And then but it’s Italy. Let’s find some really fun way to — how do we make it Italian? Which is actually kind of a paradox because in Italy, eating contests where you eat a lot of food and kind of get sick is not really culturally right. But I knew that if we didn’t lean too much into it’s going to be a humongous amount of pasta or something, that could work. But food eating contests, not really from Italy. I felt like, hey, let’s put some pasta, let’s have some fun with that.
I think what I got out of ‘Breaking Away’ is that I loved that they were able to do a coming-of-age story with a friendship story with a whole story about being outsiders with the cool kids. That’s what I really appreciated the most, overall.
The Films of Hayao Miyazaki
Normally I wouldn’t include an entire filmmaker’s oeuvre in a Movie DNA list, but there’s not a single work by Hayao Miyazaki — whom Enrico Casarosa calls “a huge part of me” — that most influenced Luca. Maybe Future Boy Conan, since that’s at the beginning of Miyazaki’s career as a director, but it’s a TV series, and I won’t cheat by going with the 1979 theatrical film release compiled from episodes of the anime because Miyazaki disapproved of that version and took his name off it. Unfortunately, no version has ever been officially available in the US anyway as it’s legally barred from being distributed here.
I’ll admit I was further torn about having this entry be so broad in scope because Luca definitely seems to align more with the cuter, simpler films of Miyazaki, such as My Neighbor Totoro (1988), in a way I see analogous to Pixar’s more abstract conceptual features (Inside Out, Soul) lining up with Miyazaki’s darker, trippier fantasies (Spirited Away, Howl’s Moving Castle). But Casarosa loves Miyazaki enough that the films collectively are felt in Luca, whether atmospherically or more blatantly, a la the town of Portorosso being a reference to Porco Rosso (1992) and some of the plot being reminiscent of Ponyo (2008) — though ironically the latter was apparently never on Casarosa’s mind while making his movie. See his comments below.
I love ‘Ponyo,’ but I just think it falls apart. I feel when you talk about ‘Totoro,’ what I got out of Miyazaki was less a specific movie that I could tell you. I just love the visual style that he embraces, so that’s a huge influence, for me. The way he works, the way he watercolors. I just love that, and I took through the years so many cues from his work. I’m the kind of guy who’s like, ooh, the pencil, I’m going to get that pencil, I’m going to try that pencil. I was pretty nerdy about following what he does.
What I think influenced me the most is that I like lyrical moments. For instance, when I made ‘La Luna,’ I was able for six minutes and fifty seconds to just make an all-lyrical moment. So the challenge for me was I could only carve some of that tone in a movie, which is kind of harder to do. How do we stay a little bit simpler in the world of kids? Because that is, for example, when I think of ‘Totoro,’ that’s what I love about that movie, it is beautifully of that world, and the logic of it stays within the kid logic. I think his sense of the world with the kids, the sense of wonder towards nature — those are the things I absolutely love.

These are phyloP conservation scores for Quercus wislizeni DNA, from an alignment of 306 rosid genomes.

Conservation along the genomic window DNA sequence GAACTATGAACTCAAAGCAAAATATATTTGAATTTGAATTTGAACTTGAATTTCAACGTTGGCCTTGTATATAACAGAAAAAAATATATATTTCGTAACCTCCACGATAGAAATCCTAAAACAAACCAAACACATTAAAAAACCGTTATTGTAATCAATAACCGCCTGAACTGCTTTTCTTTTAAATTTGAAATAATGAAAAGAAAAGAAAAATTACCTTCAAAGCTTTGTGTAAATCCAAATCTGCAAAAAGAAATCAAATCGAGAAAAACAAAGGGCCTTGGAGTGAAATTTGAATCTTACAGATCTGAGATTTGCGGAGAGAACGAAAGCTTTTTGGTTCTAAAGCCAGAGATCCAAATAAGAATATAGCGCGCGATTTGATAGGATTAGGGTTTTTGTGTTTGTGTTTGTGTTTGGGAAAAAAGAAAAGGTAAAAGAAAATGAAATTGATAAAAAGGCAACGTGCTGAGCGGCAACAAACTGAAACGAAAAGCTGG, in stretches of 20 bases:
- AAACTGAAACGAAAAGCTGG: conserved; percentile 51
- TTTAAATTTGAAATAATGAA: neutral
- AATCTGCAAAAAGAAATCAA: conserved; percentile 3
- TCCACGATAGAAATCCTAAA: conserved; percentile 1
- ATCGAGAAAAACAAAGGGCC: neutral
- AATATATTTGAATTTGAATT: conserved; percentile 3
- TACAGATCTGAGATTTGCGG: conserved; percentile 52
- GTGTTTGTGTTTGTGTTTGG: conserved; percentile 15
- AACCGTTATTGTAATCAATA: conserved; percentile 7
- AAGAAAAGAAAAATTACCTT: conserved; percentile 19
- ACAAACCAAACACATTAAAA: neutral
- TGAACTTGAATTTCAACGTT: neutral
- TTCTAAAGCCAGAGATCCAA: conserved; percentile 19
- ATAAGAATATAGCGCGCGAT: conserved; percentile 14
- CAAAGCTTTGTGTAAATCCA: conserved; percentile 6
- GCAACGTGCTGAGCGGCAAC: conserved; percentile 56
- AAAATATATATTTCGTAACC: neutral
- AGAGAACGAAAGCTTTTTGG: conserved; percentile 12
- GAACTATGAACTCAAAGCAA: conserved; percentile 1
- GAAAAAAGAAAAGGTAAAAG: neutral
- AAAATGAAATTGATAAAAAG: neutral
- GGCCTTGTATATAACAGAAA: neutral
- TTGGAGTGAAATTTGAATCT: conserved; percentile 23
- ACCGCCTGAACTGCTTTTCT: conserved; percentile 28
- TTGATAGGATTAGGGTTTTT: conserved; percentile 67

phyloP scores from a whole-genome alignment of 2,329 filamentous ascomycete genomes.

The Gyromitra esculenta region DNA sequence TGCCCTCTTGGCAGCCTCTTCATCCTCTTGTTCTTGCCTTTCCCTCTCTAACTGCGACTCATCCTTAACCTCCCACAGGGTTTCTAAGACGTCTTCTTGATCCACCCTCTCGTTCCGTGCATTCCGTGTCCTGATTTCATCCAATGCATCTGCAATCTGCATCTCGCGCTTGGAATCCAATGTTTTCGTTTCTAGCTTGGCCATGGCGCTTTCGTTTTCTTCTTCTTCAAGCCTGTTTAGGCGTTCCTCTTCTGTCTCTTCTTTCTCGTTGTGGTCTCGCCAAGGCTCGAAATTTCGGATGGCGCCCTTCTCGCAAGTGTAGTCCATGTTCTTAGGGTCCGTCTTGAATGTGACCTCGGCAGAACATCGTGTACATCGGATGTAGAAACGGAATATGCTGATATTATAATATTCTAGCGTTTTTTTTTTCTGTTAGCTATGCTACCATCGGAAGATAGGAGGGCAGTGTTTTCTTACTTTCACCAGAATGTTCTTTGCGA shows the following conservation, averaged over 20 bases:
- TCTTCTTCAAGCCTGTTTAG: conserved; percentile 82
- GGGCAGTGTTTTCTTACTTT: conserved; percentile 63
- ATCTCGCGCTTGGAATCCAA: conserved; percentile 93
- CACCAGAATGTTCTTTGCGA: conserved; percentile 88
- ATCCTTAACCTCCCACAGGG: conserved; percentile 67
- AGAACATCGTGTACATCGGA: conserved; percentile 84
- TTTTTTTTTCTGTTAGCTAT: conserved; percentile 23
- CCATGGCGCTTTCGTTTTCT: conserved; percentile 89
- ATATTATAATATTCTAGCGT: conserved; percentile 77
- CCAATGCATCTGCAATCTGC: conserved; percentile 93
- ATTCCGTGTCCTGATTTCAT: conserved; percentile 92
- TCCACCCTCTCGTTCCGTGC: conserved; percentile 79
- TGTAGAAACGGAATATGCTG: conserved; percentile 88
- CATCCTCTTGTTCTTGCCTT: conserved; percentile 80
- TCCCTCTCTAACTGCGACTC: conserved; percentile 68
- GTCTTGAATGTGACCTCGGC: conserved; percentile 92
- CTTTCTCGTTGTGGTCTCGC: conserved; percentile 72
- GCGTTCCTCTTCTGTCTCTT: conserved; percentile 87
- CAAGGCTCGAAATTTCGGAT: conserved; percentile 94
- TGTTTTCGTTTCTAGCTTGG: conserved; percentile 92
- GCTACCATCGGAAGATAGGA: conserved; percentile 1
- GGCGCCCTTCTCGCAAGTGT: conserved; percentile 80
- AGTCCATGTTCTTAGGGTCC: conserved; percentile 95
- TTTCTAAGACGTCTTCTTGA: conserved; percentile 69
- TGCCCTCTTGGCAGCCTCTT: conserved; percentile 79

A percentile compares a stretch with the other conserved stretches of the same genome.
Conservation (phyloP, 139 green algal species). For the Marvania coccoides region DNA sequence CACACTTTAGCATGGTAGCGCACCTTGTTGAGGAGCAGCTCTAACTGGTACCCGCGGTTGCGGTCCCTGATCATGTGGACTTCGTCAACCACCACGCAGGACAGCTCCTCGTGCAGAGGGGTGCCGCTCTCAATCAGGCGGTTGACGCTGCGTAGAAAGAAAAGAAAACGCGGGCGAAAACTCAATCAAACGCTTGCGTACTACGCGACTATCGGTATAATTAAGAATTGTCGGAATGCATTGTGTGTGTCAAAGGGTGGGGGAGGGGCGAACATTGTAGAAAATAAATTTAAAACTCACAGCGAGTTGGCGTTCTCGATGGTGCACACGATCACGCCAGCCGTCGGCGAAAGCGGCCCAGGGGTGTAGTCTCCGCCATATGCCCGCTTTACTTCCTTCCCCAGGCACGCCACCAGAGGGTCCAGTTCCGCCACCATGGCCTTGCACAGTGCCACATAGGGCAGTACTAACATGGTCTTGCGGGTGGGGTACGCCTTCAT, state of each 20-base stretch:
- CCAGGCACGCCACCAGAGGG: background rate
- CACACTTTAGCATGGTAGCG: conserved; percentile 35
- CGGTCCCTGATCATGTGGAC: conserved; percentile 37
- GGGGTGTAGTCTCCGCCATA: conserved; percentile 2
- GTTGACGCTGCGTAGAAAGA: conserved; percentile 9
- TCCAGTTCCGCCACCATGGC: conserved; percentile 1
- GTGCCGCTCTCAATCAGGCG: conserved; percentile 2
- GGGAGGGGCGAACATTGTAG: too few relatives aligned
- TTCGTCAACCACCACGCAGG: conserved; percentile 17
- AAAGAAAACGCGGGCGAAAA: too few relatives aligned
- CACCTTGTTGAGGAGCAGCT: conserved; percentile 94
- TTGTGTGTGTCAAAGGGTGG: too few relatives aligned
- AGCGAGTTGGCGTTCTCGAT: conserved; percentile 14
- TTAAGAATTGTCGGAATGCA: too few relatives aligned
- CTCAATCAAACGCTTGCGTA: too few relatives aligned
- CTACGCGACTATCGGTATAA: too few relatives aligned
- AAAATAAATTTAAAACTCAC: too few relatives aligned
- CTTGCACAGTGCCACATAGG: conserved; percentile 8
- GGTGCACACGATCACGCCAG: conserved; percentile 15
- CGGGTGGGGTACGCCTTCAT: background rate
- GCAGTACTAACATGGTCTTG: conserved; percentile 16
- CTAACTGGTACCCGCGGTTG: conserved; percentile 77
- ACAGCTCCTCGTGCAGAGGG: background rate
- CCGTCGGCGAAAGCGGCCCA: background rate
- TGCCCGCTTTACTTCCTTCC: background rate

I really wanted this kind of protagonist who experiences things for the first time. You can lean into the little lyrical moments. We called them “reveries” when we were making it. It’s a little reverie into hearing the sounds, seeing the details. He’s never done that. But that enables us to shine a light on the little things that maybe we don’t notice anymore. I love that, and that is certainly something I got in my DNA from his movies that are so beautiful that way.
And also the attention to detail. I just love to get the beautiful specifics. It’s been so wonderful to get a lot of people from my area in Italy to be like, “Oh my gosh, you got the sound of the pebbles on the wave going down back into the sea.” Because it’s not a sandy beach. I really did care about getting the specifics down to the sounds. So I think that’s a lot of what his inspiration is, this magical crazy thing he does that I don’t think anyone else has been able to do. I don’t know that I’ve seen other directors take you into that world of kids where he’s able to see the world through those eyes. That’s what I really got out of it.
‘Ponyo’ has so many wonderful details, but I guess I didn’t think about it as much. Because, you know, you think about the influences a bit in the front. You say, oh, it could be a bit like ‘Stand By Me,’ but then when you’re on the way, every once in a while you say, oh no, you can’t do that because that’s too close to the movie. So it becomes like: ‘The Little Mermaid’ was one of those things where sometimes we forget, oh no, we can’t do that because then it will make us think too much of that. For me, it was making sure that we stayed away from the ones that were a little bit close. And leaning into the fact that we had enough other things that were different, hopefully.
And then I think I just can’t help put little homages. There’s this old TV series from Miyazaki where the protagonist had this little tank top, and Alberto has a pretty similar tank top that’s a little homage to that. It’s from ‘Future Boy Conan.’ What’s fascinating about Miyazaki is that he’s idiosyncratic himself, so he has these slightly darker movies, and I find it pretty fascinating. Like ‘Princess Mononoke’ is so complex and wonderful and dark in a different way.
I’ll say one last thing: there is also what inspired your inspirations? We had this wonderful realization. We were looking at woodblock prints of boats and the reflections in the water, and we realized that beautiful old woodblock prints were simplifying the reflection of the water like Ghibi movies do. So I was like, I wouldn’t be surprised if Miyazaki’s been inspired by that tradition. So it was really cool to look at that.